One of the great things about being natural is the ability to use various types of ingredients and oils on your hair. However not all oils are created equally and each oil will have a different effect on the hair.

Have you been using coconut oil for healthy hair? Share your experiences below!


My name is Keshia and I reside in Atlanta, Georgia. I am 25 years old. I am a graduate of Tuskegee University with a Bachelor’s degree in Sales and Marketing. I have been working in corporate sales for the past two years. Some of my favorite activities are singing, dancing, reading, and cooking. I have been natural for five years and I transitioned for seven months. I did the big chop in March of 2009 and haven’t looked back!

How long have you been natural?
I have been natural for five years. Prior to doing my big chop, I transitioned for seven months.

What motivated you to transition? 
I decided to go natural because my hair was damaged. I grew up getting my hair pressed at beauty salons, faithfully, every two weeks. I did not even know what my natural texture was like. I got my first perm during my senior year of high school at 17. When I got the perm, I had long, thick hair that was bra-strap length. After getting the perm, I immediately noticed a difference in the thickness of my hair. My hair became thin and damaged. I had to get haircuts at the salon regularly to remove the damaged ends. Beauticians also treated my hair with protein treatments, advising that they would help repair the damage. However, nothing worked and my hair continued to break off. After having a perm for three years, I decided that going natural was the only way I could return to my thick, healthy hair. I transitioned from August 2008 to March 2009 using roller sets. I used this style because I am prone to having a dry, itchy scalp, so braids and weaves were never practical for me. I also liked it because it made it easy to hide the new growth of my natural hair. I big chopped after seven months of transitioning.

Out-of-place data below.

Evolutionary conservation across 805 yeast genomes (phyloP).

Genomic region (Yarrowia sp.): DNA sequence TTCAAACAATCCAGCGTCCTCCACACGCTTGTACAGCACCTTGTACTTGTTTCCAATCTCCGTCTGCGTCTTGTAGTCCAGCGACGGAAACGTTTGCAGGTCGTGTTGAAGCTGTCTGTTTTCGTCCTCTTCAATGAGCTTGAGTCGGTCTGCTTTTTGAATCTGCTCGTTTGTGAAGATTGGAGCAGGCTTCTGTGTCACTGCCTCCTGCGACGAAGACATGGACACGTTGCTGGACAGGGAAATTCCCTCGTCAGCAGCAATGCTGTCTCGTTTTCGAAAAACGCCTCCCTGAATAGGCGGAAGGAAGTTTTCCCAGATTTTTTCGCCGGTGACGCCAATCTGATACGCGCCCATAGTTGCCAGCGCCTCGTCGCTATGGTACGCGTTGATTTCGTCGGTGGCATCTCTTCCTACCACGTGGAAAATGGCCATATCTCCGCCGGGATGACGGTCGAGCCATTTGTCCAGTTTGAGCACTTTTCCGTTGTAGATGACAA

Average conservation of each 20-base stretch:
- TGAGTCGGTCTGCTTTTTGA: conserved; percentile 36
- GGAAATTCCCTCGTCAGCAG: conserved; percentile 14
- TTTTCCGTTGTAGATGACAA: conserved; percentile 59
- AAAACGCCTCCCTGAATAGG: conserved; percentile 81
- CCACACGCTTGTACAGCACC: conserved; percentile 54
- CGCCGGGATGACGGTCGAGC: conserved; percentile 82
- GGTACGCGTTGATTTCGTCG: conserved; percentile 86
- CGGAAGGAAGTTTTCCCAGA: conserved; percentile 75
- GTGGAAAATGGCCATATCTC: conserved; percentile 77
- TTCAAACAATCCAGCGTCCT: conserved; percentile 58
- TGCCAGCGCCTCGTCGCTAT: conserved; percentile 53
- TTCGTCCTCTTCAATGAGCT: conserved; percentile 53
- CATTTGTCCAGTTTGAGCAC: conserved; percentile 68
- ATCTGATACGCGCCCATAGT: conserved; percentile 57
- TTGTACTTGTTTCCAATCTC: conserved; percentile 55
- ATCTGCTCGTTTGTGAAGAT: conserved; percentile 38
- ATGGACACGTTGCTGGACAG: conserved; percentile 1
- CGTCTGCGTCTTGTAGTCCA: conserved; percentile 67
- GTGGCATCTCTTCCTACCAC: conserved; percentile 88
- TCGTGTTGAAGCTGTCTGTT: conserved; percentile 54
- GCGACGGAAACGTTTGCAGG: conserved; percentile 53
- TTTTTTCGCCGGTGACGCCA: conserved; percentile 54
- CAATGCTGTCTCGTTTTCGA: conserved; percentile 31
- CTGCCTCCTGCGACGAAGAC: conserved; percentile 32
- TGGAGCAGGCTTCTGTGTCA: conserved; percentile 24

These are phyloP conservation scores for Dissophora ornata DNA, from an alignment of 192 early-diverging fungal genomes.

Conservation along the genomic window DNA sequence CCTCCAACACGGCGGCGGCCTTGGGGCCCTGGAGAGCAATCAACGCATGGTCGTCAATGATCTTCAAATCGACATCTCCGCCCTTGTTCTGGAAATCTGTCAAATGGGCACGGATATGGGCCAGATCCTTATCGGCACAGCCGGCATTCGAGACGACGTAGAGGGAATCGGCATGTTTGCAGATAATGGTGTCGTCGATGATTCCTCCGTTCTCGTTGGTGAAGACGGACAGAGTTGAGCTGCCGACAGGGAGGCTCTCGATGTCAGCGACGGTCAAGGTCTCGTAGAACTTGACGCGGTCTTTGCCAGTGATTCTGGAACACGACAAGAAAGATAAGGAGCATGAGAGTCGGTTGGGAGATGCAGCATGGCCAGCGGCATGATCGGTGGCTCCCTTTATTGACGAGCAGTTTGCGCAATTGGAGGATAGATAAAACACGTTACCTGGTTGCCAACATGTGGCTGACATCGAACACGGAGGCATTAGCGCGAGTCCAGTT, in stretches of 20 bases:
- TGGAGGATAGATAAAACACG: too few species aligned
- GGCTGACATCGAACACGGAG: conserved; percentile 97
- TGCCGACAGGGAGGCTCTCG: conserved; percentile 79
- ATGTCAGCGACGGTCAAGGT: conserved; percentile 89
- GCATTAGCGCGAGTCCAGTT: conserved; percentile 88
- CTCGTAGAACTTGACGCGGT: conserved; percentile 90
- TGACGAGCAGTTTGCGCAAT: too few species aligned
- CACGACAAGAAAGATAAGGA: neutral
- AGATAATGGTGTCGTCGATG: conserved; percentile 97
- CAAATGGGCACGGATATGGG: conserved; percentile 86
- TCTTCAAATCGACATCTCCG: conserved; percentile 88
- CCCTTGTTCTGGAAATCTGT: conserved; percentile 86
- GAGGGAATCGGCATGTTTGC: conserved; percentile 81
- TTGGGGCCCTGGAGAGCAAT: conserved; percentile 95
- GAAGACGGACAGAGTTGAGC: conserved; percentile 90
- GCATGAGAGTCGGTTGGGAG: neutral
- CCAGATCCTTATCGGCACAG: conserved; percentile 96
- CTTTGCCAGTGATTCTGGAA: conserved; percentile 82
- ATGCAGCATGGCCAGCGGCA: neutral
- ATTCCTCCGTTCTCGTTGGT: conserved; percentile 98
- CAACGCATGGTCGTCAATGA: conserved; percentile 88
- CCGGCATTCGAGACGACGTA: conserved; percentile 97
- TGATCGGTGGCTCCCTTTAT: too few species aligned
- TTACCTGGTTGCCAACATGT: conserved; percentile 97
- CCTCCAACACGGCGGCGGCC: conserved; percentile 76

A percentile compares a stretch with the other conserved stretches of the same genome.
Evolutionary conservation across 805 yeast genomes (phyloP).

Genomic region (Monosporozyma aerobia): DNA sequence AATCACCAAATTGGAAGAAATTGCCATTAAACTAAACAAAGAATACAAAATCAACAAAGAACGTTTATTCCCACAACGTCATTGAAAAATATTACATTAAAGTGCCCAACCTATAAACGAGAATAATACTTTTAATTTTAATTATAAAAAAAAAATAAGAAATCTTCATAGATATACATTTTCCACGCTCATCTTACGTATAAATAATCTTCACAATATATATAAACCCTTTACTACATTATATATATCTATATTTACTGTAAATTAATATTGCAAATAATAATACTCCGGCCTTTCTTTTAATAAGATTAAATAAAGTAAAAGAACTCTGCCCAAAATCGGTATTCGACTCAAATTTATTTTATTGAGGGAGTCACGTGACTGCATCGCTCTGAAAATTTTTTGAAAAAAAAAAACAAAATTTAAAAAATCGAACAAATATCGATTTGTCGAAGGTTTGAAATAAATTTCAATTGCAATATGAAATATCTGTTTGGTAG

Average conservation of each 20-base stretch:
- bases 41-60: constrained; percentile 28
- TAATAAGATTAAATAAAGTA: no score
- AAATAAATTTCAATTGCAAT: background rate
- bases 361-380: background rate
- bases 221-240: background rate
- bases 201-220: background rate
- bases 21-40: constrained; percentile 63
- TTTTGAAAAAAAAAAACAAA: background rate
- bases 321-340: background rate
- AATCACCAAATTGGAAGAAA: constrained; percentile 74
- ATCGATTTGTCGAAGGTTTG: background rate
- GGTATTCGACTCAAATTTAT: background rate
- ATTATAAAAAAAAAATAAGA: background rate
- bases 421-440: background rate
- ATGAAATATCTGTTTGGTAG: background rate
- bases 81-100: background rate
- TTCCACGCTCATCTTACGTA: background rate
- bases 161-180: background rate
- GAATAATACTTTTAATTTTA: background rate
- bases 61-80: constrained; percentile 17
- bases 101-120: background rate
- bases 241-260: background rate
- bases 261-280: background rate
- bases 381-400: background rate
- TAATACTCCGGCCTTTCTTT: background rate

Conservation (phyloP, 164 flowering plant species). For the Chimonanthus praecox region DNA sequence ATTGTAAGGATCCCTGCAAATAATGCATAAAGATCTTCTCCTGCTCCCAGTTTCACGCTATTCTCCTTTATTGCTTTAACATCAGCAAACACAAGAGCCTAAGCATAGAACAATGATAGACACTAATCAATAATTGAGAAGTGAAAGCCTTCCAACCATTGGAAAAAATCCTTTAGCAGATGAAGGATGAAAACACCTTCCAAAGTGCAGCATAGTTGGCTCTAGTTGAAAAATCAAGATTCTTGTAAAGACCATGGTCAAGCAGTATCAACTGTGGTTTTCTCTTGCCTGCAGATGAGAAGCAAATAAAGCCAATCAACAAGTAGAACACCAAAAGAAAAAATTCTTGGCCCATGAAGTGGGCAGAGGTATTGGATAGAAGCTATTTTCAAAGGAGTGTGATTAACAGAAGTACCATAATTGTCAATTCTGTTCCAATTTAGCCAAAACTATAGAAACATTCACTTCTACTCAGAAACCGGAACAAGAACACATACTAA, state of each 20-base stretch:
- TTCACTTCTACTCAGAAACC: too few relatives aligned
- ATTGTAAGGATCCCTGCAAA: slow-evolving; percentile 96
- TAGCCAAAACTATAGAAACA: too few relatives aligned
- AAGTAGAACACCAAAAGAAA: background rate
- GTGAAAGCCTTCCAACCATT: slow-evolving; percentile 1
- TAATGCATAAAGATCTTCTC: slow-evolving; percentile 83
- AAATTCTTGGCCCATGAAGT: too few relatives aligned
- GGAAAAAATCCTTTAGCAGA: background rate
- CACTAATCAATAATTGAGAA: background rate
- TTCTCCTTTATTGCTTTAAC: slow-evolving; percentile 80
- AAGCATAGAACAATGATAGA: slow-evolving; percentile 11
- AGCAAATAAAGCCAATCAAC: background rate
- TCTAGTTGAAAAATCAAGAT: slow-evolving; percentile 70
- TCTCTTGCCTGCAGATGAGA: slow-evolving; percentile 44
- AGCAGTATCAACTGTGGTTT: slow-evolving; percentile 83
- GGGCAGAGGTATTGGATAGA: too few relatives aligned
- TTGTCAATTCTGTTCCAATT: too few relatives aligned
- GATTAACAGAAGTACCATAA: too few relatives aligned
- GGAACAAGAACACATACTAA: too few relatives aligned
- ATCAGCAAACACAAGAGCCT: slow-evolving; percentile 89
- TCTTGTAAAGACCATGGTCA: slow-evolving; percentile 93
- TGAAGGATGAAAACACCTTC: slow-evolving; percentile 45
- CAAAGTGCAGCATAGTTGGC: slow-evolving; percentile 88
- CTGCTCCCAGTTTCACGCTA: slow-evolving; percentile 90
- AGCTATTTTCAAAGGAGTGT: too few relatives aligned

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How would you describe your hair? 
I have a kinky, curly hair texture in the 4A/4B category that is moderately thick.

What do you love most about your hair?
I love that my hair is BIG! I absolutely love the big hair look that I am able to achieve with my own natural hair texture. I think big hair is beautiful and fierce!


What has been the most memorable part of your journey? Has it been easy or difficult or both?! The most memorable part of my journey was the beginning when I was learning how to style and care for my hair. Every time I found a new product or tried a new hairstyle (that actually turned out right), it was like a milestone achievement to me. The most difficult part of my journey was learning to be more confident in myself and who I was inside and to not place my self-worth on the hair on my head. I was so used to being the girl with long straight hair that having a small afro was a huge change for me. After building myself up from the inside, I finally became comfortable in my own skin with my natural, God-given hair texture.